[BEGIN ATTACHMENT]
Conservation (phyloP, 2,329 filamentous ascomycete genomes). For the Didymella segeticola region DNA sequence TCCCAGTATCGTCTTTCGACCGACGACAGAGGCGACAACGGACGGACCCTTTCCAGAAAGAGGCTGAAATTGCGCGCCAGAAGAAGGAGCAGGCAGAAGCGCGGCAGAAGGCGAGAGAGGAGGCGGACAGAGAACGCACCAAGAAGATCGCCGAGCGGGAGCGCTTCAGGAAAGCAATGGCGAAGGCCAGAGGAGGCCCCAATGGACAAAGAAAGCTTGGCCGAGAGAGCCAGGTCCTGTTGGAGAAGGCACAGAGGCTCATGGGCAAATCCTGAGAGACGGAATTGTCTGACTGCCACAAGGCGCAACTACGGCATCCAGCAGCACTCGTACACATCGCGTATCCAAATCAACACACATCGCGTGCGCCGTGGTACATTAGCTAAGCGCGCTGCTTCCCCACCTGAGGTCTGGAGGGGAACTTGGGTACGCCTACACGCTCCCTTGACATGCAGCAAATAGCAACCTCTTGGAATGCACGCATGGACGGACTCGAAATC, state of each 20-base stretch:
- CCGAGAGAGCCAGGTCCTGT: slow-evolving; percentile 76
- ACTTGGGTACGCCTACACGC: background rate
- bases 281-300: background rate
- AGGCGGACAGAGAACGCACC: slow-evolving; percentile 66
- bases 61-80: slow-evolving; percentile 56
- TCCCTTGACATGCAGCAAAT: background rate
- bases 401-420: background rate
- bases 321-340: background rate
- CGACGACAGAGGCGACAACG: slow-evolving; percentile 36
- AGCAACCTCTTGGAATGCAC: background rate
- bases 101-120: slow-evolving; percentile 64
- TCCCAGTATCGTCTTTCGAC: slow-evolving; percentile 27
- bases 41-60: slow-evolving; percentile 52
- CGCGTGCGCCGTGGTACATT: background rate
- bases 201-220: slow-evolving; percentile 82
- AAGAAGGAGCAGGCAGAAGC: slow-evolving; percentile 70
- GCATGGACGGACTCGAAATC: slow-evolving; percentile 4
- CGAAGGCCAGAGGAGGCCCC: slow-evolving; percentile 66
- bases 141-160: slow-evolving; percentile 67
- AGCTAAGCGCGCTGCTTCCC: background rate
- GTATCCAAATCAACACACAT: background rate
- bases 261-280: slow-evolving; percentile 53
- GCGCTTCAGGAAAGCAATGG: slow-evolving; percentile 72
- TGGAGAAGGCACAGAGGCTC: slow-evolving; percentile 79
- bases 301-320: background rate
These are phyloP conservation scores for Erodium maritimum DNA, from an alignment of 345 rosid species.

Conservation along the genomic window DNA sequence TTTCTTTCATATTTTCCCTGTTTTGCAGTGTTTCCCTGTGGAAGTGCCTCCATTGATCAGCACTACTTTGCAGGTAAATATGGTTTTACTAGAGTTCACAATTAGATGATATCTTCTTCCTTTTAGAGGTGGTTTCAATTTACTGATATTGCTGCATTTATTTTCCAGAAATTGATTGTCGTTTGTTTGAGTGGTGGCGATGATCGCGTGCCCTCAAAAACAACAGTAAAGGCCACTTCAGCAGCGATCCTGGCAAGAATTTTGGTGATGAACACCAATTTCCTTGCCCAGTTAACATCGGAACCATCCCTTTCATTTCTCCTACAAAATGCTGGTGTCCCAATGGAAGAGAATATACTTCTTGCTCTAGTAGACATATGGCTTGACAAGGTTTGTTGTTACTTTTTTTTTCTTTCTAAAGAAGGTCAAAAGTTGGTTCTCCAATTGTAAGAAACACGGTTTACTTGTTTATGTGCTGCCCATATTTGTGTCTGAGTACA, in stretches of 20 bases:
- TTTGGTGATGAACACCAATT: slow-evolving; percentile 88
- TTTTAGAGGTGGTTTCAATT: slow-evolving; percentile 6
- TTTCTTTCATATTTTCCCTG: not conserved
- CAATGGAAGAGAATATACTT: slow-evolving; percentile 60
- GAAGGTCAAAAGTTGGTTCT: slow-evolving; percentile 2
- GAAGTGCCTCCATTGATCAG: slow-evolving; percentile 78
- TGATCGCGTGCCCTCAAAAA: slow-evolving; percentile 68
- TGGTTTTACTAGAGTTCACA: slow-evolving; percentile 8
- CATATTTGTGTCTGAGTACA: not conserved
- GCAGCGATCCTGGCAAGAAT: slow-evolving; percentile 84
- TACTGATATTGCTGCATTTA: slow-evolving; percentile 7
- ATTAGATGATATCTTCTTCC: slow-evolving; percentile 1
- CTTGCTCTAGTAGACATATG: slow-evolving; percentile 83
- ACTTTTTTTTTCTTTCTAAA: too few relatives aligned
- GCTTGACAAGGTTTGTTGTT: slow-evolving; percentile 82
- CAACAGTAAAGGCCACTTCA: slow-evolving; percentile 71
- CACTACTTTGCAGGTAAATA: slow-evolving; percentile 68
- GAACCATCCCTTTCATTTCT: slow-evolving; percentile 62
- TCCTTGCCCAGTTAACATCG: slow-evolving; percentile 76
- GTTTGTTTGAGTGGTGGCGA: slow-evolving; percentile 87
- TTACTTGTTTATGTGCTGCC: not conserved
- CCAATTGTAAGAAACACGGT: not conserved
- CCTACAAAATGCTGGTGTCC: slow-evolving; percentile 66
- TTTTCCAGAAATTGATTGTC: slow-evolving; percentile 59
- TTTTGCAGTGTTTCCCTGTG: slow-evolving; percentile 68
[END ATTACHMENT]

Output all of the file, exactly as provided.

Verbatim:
Conservation (phyloP, 2,329 filamentous ascomycete genomes). For the Didymella segeticola region DNA sequence TCCCAGTATCGTCTTTCGACCGACGACAGAGGCGACAACGGACGGACCCTTTCCAGAAAGAGGCTGAAATTGCGCGCCAGAAGAAGGAGCAGGCAGAAGCGCGGCAGAAGGCGAGAGAGGAGGCGGACAGAGAACGCACCAAGAAGATCGCCGAGCGGGAGCGCTTCAGGAAAGCAATGGCGAAGGCCAGAGGAGGCCCCAATGGACAAAGAAAGCTTGGCCGAGAGAGCCAGGTCCTGTTGGAGAAGGCACAGAGGCTCATGGGCAAATCCTGAGAGACGGAATTGTCTGACTGCCACAAGGCGCAACTACGGCATCCAGCAGCACTCGTACACATCGCGTATCCAAATCAACACACATCGCGTGCGCCGTGGTACATTAGCTAAGCGCGCTGCTTCCCCACCTGAGGTCTGGAGGGGAACTTGGGTACGCCTACACGCTCCCTTGACATGCAGCAAATAGCAACCTCTTGGAATGCACGCATGGACGGACTCGAAATC, state of each 20-base stretch:
- CCGAGAGAGCCAGGTCCTGT: slow-evolving; percentile 76
- ACTTGGGTACGCCTACACGC: background rate
- bases 281-300: background rate
- AGGCGGACAGAGAACGCACC: slow-evolving; percentile 66
- bases 61-80: slow-evolving; percentile 56
- TCCCTTGACATGCAGCAAAT: background rate
- bases 401-420: background rate
- bases 321-340: background rate
- CGACGACAGAGGCGACAACG: slow-evolving; percentile 36
- AGCAACCTCTTGGAATGCAC: background rate
- bases 101-120: slow-evolving; percentile 64
- TCCCAGTATCGTCTTTCGAC: slow-evolving; percentile 27
- bases 41-60: slow-evolving; percentile 52
- CGCGTGCGCCGTGGTACATT: background rate
- bases 201-220: slow-evolving; percentile 82
- AAGAAGGAGCAGGCAGAAGC: slow-evolving; percentile 70
- GCATGGACGGACTCGAAATC: slow-evolving; percentile 4
- CGAAGGCCAGAGGAGGCCCC: slow-evolving; percentile 66
- bases 141-160: slow-evolving; percentile 67
- AGCTAAGCGCGCTGCTTCCC: background rate
- GTATCCAAATCAACACACAT: background rate
- bases 261-280: slow-evolving; percentile 53
- GCGCTTCAGGAAAGCAATGG: slow-evolving; percentile 72
- TGGAGAAGGCACAGAGGCTC: slow-evolving; percentile 79
- bases 301-320: background rate
These are phyloP conservation scores for Erodium maritimum DNA, from an alignment of 345 rosid species.

Conservation along the genomic window DNA sequence TTTCTTTCATATTTTCCCTGTTTTGCAGTGTTTCCCTGTGGAAGTGCCTCCATTGATCAGCACTACTTTGCAGGTAAATATGGTTTTACTAGAGTTCACAATTAGATGATATCTTCTTCCTTTTAGAGGTGGTTTCAATTTACTGATATTGCTGCATTTATTTTCCAGAAATTGATTGTCGTTTGTTTGAGTGGTGGCGATGATCGCGTGCCCTCAAAAACAACAGTAAAGGCCACTTCAGCAGCGATCCTGGCAAGAATTTTGGTGATGAACACCAATTTCCTTGCCCAGTTAACATCGGAACCATCCCTTTCATTTCTCCTACAAAATGCTGGTGTCCCAATGGAAGAGAATATACTTCTTGCTCTAGTAGACATATGGCTTGACAAGGTTTGTTGTTACTTTTTTTTTCTTTCTAAAGAAGGTCAAAAGTTGGTTCTCCAATTGTAAGAAACACGGTTTACTTGTTTATGTGCTGCCCATATTTGTGTCTGAGTACA, in stretches of 20 bases:
- TTTGGTGATGAACACCAATT: slow-evolving; percentile 88
- TTTTAGAGGTGGTTTCAATT: slow-evolving; percentile 6
- TTTCTTTCATATTTTCCCTG: not conserved
- CAATGGAAGAGAATATACTT: slow-evolving; percentile 60
- GAAGGTCAAAAGTTGGTTCT: slow-evolving; percentile 2
- GAAGTGCCTCCATTGATCAG: slow-evolving; percentile 78
- TGATCGCGTGCCCTCAAAAA: slow-evolving; percentile 68
- TGGTTTTACTAGAGTTCACA: slow-evolving; percentile 8
- CATATTTGTGTCTGAGTACA: not conserved
- GCAGCGATCCTGGCAAGAAT: slow-evolving; percentile 84
- TACTGATATTGCTGCATTTA: slow-evolving; percentile 7
- ATTAGATGATATCTTCTTCC: slow-evolving; percentile 1
- CTTGCTCTAGTAGACATATG: slow-evolving; percentile 83
- ACTTTTTTTTTCTTTCTAAA: too few relatives aligned
- GCTTGACAAGGTTTGTTGTT: slow-evolving; percentile 82
- CAACAGTAAAGGCCACTTCA: slow-evolving; percentile 71
- CACTACTTTGCAGGTAAATA: slow-evolving; percentile 68
- GAACCATCCCTTTCATTTCT: slow-evolving; percentile 62
- TCCTTGCCCAGTTAACATCG: slow-evolving; percentile 76
- GTTTGTTTGAGTGGTGGCGA: slow-evolving; percentile 87
- TTACTTGTTTATGTGCTGCC: not conserved
- CCAATTGTAAGAAACACGGT: not conserved
- CCTACAAAATGCTGGTGTCC: slow-evolving; percentile 66
- TTTTCCAGAAATTGATTGTC: slow-evolving; percentile 59
- TTTTGCAGTGTTTCCCTGTG: slow-evolving; percentile 68